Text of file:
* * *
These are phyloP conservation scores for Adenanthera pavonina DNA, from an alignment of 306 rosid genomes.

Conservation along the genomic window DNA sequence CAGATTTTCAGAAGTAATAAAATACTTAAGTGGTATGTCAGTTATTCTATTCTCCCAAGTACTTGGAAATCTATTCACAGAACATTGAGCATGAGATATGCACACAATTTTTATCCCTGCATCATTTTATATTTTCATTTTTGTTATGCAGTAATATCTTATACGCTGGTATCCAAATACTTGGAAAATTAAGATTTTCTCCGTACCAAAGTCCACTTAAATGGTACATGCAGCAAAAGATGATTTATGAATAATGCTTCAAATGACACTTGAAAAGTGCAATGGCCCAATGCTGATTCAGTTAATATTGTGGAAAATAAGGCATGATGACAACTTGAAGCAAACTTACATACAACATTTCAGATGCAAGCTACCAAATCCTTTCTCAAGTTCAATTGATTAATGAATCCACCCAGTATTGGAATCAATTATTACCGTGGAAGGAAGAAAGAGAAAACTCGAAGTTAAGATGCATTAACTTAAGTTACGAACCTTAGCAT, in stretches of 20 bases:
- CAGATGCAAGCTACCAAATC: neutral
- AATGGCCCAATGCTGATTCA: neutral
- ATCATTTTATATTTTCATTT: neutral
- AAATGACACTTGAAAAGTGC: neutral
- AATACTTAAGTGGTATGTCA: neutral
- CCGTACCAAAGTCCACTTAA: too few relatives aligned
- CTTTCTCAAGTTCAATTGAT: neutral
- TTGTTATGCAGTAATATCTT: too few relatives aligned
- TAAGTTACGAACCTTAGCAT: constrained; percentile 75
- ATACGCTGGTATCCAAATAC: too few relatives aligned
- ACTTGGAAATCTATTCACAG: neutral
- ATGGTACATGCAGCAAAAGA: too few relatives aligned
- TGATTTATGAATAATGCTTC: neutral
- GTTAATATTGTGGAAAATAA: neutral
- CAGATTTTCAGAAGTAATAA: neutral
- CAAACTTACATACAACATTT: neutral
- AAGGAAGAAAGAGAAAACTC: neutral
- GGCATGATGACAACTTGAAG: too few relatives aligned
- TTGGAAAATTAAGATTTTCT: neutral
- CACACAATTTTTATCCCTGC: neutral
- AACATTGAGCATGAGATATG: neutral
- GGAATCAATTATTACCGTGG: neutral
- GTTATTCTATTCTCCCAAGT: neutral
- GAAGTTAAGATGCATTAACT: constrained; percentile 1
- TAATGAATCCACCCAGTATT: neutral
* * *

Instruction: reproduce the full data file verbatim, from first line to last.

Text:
These are phyloP conservation scores for Adenanthera pavonina DNA, from an alignment of 306 rosid genomes.

Conservation along the genomic window DNA sequence CAGATTTTCAGAAGTAATAAAATACTTAAGTGGTATGTCAGTTATTCTATTCTCCCAAGTACTTGGAAATCTATTCACAGAACATTGAGCATGAGATATGCACACAATTTTTATCCCTGCATCATTTTATATTTTCATTTTTGTTATGCAGTAATATCTTATACGCTGGTATCCAAATACTTGGAAAATTAAGATTTTCTCCGTACCAAAGTCCACTTAAATGGTACATGCAGCAAAAGATGATTTATGAATAATGCTTCAAATGACACTTGAAAAGTGCAATGGCCCAATGCTGATTCAGTTAATATTGTGGAAAATAAGGCATGATGACAACTTGAAGCAAACTTACATACAACATTTCAGATGCAAGCTACCAAATCCTTTCTCAAGTTCAATTGATTAATGAATCCACCCAGTATTGGAATCAATTATTACCGTGGAAGGAAGAAAGAGAAAACTCGAAGTTAAGATGCATTAACTTAAGTTACGAACCTTAGCAT, in stretches of 20 bases:
- CAGATGCAAGCTACCAAATC: neutral
- AATGGCCCAATGCTGATTCA: neutral
- ATCATTTTATATTTTCATTT: neutral
- AAATGACACTTGAAAAGTGC: neutral
- AATACTTAAGTGGTATGTCA: neutral
- CCGTACCAAAGTCCACTTAA: too few relatives aligned
- CTTTCTCAAGTTCAATTGAT: neutral
- TTGTTATGCAGTAATATCTT: too few relatives aligned
- TAAGTTACGAACCTTAGCAT: constrained; percentile 75
- ATACGCTGGTATCCAAATAC: too few relatives aligned
- ACTTGGAAATCTATTCACAG: neutral
- ATGGTACATGCAGCAAAAGA: too few relatives aligned
- TGATTTATGAATAATGCTTC: neutral
- GTTAATATTGTGGAAAATAA: neutral
- CAGATTTTCAGAAGTAATAA: neutral
- CAAACTTACATACAACATTT: neutral
- AAGGAAGAAAGAGAAAACTC: neutral
- GGCATGATGACAACTTGAAG: too few relatives aligned
- TTGGAAAATTAAGATTTTCT: neutral
- CACACAATTTTTATCCCTGC: neutral
- AACATTGAGCATGAGATATG: neutral
- GGAATCAATTATTACCGTGG: neutral
- GTTATTCTATTCTCCCAAGT: neutral
- GAAGTTAAGATGCATTAACT: constrained; percentile 1
- TAATGAATCCACCCAGTATT: neutral